Text size

All popular browsers allow zooming in and out by pressing the Ctrl (Cmd in OS X) and + or - keys. Or alternatively hold down the Ctrl key and scroll up or down with the mouse.

Line height


Cambodia: Quash conviction of RT documentary fixer

Rath Rott Mony
Rath Rott Mony © Private

Rath Rott Mony jailed for his work on Russian television network’s programme exposing sexual exploitation of children

Case against outspoken trade unionist designed to ‘intimidate anyone else who seeks to uncover human rights violations’

Ahead of today’s appeal hearing in the case of Rath Rott Mony - a Cambodian ‘fixer’ and translator jailed for his work on a documentary exposing sexual exploitation of children in Cambodia for Russian news network RT - Nicholas Bequelin, Amnesty International’s Regional Director for East and Southeast Asia, said:

“These are bogus charges. The court must quash the conviction. It is painfully obvious that the authorities want to make an example of Mony and intimidate anyone else who seeks to uncover human rights violations in Cambodia.

“As a prisoner of conscience, we call for Mony’s immediate and unconditional release.

“Mony helped expose Cambodia’s sexual exploitation crisis and is also an outspoken trade unionist. Jail is affecting his health and his family have been forced into hiding. The authorities should end their ordeal and focus on the country’s human rights problems.”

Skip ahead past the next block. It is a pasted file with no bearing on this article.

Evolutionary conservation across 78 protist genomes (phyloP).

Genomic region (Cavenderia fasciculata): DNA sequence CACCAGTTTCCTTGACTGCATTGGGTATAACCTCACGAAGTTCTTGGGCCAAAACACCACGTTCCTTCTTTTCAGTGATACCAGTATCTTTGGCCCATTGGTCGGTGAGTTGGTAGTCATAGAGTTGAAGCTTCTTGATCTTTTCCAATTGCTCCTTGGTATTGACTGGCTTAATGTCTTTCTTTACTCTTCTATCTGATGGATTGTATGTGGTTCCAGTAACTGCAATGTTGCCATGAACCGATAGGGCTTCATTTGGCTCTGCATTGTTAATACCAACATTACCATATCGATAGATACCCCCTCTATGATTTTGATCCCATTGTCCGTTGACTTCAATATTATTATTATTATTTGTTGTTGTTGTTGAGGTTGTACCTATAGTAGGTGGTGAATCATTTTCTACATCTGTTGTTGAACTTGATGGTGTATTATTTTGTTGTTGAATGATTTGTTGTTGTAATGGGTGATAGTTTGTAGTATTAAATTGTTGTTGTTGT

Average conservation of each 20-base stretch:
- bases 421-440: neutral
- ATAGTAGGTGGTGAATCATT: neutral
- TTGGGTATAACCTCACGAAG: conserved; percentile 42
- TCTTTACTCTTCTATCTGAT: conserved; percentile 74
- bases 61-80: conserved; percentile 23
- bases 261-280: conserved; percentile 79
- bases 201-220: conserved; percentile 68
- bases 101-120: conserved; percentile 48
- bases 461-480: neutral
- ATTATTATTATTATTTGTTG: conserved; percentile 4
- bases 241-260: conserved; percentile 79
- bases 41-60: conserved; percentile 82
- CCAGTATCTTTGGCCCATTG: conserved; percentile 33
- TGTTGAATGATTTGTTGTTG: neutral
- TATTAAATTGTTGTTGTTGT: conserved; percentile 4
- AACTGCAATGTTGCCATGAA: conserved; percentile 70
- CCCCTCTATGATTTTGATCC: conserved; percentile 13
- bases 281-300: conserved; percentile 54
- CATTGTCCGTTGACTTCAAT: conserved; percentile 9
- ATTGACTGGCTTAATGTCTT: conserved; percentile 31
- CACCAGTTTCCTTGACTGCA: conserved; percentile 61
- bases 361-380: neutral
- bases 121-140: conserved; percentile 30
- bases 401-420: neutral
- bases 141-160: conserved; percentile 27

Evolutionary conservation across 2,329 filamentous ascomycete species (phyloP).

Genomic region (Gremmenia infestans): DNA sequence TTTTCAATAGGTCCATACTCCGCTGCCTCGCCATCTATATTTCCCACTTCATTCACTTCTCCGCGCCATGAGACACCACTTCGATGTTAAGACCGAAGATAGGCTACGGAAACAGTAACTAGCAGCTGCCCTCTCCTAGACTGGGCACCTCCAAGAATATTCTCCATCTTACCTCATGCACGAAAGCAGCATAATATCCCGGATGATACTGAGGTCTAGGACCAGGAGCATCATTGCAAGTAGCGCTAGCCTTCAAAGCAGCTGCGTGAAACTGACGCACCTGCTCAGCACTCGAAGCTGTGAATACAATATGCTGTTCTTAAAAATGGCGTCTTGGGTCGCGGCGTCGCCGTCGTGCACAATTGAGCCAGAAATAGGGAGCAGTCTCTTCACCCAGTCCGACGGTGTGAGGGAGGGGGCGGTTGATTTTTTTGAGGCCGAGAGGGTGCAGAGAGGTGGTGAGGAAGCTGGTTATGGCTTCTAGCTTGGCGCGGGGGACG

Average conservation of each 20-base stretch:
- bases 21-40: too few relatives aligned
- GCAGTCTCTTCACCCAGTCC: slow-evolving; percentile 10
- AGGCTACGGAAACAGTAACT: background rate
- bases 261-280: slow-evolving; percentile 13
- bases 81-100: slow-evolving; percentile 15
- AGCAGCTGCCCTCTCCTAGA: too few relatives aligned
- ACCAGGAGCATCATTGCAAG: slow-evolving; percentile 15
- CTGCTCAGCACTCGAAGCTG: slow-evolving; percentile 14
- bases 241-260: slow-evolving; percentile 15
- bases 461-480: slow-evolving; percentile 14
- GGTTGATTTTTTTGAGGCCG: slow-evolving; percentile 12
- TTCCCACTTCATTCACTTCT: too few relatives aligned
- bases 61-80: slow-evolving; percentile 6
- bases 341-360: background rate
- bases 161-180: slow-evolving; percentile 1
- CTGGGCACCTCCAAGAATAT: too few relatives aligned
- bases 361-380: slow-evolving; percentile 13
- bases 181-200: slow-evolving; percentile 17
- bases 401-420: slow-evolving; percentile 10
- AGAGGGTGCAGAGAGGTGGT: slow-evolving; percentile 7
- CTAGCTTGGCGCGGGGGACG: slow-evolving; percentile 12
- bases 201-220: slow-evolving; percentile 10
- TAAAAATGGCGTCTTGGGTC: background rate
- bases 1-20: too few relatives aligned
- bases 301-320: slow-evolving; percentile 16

Arbitrary criminalisation

On 26 June this year, Rath Rott Mony, 47, was convicted and sentenced to two years’ in jail by the Phnom Penh Municipal Court for ‘incitement to discriminate’ under article 496 of the Criminal Code.

Mony is the President of the Cambodian Construction Workers Trade Union Federation and also works as an English-Khmer translator.

The charges relate to his work as a ‘fixer’ for a 2017 documentary, My Mother Sold Me, for the Russian news network RT, which exposed the sexual exploitation of children in Cambodia. He had previously worked on several other documentaries produced by RT.

Rath Rott Mony was also ordered to pay compensation equal to more than £13,000 to the two plaintiffs, both women who appeared in the documentary.

Amnesty considers Rath Rott Mony to be a prisoner of conscience who has been arbitrarily criminalised due to the peaceful and legitimate exercise of his right to freedom of expression.

View latest press releases